House Education & Workforce Committee

Rep. Rokita Opening Statement (R-IN) | Subcommittee Hearing on "Close to Home: How Opioids are Impacting Communities”

Education & the Workforce Committee - Wed, 11/08/2017 - 12:00am

Good morning, and welcome to today’s joint subcommittee hearing with our colleagues from the Subcommittee on Higher Education and Workforce Development. I’d like to thank our panel of witnesses and our members for joining today’s important discussion on opioid abuse and addiction that is taking a toll on the nation.

The opioid crisis is having a profound impact on families, jobs, communities, and the economy, and that is why we’re here today.

The issue of drug overdoses due to opioids is only getting worse as deaths related to opioids have quadrupled since 1999. In 2016 alone, there were approximately 64,000 drug overdoses. This means that the opioid crisis is claiming the lives of 175 Americans per day.

These figures are horrifying and sad not only for the country’s future, but for communities who are losing parents, husbands, wives, teachers, and students.

Additionally, the opioid epidemic knows no age, gender, educational credential, or class distinction. This crisis is touching all Americans.

Some of the most unfortunate stories have to do with the children whose lives have been forever changed by this public health emergency.

Between 2000 and 2014, the number of babies born drug-dependent increased by 500 percent. In my home state of Indiana, a recent pilot program from the state Department of Health found that about 1 in 5 infants assessed at hospitals around the state tested positive for opiates.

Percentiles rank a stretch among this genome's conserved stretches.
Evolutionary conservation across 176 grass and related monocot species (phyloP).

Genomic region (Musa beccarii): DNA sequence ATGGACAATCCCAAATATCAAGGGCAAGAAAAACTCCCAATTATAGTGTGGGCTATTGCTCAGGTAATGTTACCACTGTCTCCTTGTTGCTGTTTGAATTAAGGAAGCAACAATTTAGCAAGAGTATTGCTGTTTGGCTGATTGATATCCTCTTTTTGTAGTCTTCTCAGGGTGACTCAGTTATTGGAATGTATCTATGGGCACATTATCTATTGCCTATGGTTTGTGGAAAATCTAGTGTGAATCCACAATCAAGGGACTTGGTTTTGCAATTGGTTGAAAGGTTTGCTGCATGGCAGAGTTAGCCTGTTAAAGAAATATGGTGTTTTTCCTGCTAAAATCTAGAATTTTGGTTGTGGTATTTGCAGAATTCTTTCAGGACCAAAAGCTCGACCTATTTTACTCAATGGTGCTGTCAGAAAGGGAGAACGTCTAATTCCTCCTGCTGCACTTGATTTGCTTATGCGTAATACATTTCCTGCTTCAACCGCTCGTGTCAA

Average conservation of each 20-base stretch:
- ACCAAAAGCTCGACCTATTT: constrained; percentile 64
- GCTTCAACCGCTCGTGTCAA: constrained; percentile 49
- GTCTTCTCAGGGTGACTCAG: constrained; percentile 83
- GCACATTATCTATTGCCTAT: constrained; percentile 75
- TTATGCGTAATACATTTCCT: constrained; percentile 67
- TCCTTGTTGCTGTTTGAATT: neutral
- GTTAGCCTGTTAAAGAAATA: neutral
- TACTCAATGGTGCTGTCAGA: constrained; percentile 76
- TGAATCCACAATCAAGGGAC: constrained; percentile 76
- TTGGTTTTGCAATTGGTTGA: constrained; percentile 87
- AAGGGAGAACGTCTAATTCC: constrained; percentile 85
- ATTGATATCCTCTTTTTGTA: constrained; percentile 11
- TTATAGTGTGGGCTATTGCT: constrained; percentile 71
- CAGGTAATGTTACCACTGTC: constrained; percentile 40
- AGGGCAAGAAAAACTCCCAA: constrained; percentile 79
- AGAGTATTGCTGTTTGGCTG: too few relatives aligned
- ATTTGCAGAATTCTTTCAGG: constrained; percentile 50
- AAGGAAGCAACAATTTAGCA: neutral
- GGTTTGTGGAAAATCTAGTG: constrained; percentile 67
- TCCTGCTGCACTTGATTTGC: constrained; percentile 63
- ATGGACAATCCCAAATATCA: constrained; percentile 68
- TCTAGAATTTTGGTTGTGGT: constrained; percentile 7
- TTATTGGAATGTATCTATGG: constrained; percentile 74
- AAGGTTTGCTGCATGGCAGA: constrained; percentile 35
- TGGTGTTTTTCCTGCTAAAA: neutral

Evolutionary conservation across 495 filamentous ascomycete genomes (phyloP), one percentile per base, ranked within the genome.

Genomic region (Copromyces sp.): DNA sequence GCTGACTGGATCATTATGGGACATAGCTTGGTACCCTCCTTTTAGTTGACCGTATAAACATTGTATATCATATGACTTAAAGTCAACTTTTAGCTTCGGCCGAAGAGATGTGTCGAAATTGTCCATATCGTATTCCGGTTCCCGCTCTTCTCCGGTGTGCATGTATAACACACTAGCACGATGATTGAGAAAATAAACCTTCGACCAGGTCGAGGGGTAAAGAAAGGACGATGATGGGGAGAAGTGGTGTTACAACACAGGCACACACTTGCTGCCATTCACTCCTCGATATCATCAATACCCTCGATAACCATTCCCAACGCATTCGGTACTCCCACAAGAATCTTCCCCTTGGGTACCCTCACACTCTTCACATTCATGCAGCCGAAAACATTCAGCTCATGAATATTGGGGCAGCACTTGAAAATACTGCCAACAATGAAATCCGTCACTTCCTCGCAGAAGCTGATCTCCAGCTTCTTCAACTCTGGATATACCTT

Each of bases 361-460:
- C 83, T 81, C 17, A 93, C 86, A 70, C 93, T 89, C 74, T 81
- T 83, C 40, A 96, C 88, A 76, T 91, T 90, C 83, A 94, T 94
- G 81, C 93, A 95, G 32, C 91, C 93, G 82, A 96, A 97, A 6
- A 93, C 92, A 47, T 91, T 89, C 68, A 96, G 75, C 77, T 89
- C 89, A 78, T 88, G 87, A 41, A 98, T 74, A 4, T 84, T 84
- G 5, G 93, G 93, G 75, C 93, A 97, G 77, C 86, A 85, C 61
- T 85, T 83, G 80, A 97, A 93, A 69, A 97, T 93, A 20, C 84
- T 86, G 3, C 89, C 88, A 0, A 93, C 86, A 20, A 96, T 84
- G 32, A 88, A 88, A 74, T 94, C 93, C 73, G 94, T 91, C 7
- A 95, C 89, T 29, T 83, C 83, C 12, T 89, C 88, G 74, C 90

More and more children are being placed into foster care or are cared for by another relative due to parental drug abuse. According to a recent analysis, nearly a third of the children who entered foster care in the U.S. in 2015 did so at least partially because of parental drug abuse.

It is one thing to read the statistics and accounts in the news about communities in the midst of the opioid crisis, but these accounts do not compare to the real voices we need to hear from in order to understand this crisis.

I had the opportunity to host a school safety summit last week in my district. One of the two big topics was the opioid crisis. I heard from Dustin Noonkester, one of the founders of “Brady’s Hope.” Dustin lost his son to opioid overdose. This organization is a resource to members of the community on how to spot abuse, how to address opioid misuse, and how families can help one another treat opioid addiction.

These are the stories that give me hope that this crisis can be overcome.

This epidemic can no longer be ignored, and it is important that we hear from those who are on the ground and facing the tragic truths of the opioid crisis every day.

The witnesses we have gathered here today understand the opioid problem better than any of us here in Washington, because they see it, and fight it, in their communities.

I am pleased this committee can come together to understand this true public health emergency and its impact on communities across the United States.

To read PDF version, click here.

Rep. Guthrie Opening Statement (R-KY) | Subcommittee Hearing on "Close to Home: How Opioids are Impacting Communities”

Education & the Workforce Committee - Wed, 11/08/2017 - 12:00am